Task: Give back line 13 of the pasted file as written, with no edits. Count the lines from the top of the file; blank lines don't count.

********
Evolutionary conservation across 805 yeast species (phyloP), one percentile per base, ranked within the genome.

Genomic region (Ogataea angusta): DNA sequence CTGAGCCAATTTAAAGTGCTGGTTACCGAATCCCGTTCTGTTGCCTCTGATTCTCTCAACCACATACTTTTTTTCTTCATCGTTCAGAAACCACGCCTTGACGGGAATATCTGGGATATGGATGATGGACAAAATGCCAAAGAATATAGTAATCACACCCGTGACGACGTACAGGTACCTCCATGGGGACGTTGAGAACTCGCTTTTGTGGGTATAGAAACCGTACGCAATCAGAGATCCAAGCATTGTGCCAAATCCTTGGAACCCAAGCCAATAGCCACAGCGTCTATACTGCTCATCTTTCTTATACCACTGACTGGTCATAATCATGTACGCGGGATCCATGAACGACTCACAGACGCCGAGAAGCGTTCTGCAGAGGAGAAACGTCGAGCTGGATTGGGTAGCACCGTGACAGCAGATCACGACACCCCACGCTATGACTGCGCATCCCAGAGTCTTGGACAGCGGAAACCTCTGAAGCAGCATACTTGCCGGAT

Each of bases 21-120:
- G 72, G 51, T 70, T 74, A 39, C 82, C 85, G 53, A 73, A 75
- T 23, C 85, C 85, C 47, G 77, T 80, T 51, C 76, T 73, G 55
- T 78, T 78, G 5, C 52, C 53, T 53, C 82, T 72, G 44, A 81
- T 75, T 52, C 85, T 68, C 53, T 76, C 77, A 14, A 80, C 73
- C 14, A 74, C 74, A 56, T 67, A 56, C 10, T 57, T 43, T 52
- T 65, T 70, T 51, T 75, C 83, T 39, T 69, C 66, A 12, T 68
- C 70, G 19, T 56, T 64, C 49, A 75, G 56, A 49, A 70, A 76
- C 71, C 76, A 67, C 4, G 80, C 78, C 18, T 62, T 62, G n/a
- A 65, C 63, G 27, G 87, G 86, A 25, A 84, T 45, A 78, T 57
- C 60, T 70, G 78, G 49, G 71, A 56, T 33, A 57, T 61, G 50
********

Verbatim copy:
- C 60, T 70, G 78, G 49, G 71, A 56, T 33, A 57, T 61, G 50